The ‘standard’ Sport model isn’t too far behind, though, and is considerably less expensive – not that any Elise comes cheap. Still, every aspect of the engineering of the Elise bears witness to Lotus’s attention to detail. Cars are largely hand-built and are beautifully finished. The innovative bonded aluminium frame from which the Elise derives its enormous strength has been much imitated over the years but Lotus got it right first time. Materials are chosen for their lightness and strength, and mechanical components are chosen for their performance.
This is as true of the engine as any other part of the car, where Lotus employs a reliable Toyota-sourced 1.8-litre petrol engine. In the entry-level model it produces 134bhp – not an enormous figure but enough for plenty of fun in a car as light and responsive as the Elise. If you want more, though, stepping up to the Sport 220 model adds a supercharger to the mix, and puts 217bhp at your disposal, while track-day fanatics can choose the Cup 250 with no less than 243bhp. That’s enough for the Elise to embarrass plenty of supercars if driven precisely on a circuit.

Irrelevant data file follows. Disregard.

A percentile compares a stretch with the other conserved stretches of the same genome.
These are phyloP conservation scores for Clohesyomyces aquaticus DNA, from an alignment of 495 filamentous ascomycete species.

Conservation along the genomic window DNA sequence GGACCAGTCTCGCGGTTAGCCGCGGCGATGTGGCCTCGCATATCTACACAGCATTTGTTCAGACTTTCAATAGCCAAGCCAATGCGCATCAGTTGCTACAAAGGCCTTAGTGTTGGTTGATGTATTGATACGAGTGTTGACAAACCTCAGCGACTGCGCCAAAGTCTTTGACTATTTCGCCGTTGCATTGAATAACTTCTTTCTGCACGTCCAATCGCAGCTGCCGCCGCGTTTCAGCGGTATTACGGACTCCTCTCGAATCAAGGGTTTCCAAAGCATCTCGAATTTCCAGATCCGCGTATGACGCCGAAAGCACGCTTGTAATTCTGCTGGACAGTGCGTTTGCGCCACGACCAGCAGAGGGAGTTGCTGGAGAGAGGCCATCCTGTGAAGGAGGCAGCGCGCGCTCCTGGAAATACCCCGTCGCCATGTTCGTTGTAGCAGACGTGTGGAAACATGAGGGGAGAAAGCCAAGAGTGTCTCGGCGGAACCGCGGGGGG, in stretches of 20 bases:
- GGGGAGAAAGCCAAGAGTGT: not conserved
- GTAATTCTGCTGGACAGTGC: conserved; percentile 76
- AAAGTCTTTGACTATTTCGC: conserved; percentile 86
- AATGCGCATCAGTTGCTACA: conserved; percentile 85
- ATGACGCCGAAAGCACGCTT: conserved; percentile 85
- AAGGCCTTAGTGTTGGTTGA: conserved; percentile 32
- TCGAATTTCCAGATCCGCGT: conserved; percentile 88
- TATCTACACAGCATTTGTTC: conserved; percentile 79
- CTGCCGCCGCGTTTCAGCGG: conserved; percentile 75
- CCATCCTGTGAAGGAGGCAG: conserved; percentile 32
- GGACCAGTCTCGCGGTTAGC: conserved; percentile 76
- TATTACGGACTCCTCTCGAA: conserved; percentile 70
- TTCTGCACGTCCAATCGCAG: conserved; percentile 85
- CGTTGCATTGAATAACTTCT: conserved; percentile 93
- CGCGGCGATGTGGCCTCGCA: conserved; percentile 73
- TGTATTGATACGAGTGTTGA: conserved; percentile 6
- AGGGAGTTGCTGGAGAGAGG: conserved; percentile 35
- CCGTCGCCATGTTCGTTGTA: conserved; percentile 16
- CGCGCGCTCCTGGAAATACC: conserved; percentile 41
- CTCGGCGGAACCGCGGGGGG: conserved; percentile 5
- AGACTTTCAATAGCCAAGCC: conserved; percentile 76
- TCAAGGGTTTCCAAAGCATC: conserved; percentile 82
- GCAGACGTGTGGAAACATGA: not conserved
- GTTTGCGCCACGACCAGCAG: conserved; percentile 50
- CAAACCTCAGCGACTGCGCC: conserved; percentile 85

An unexpected bonus of all this power allied to such low weight is that the Elise is a remarkably economical car. Weighing substantially less than a Mazda MX-5, fuel economy can exceed 45mpg if you aren’t exploiting the car’s full potential.
MPG, running costs & CO2
The biggest obstacle to Elise ownership is its high purchase price. However, if you’re looking for a sports car that won’t break the bank to run on a daily basis, the Lotus Elise could be right up your street.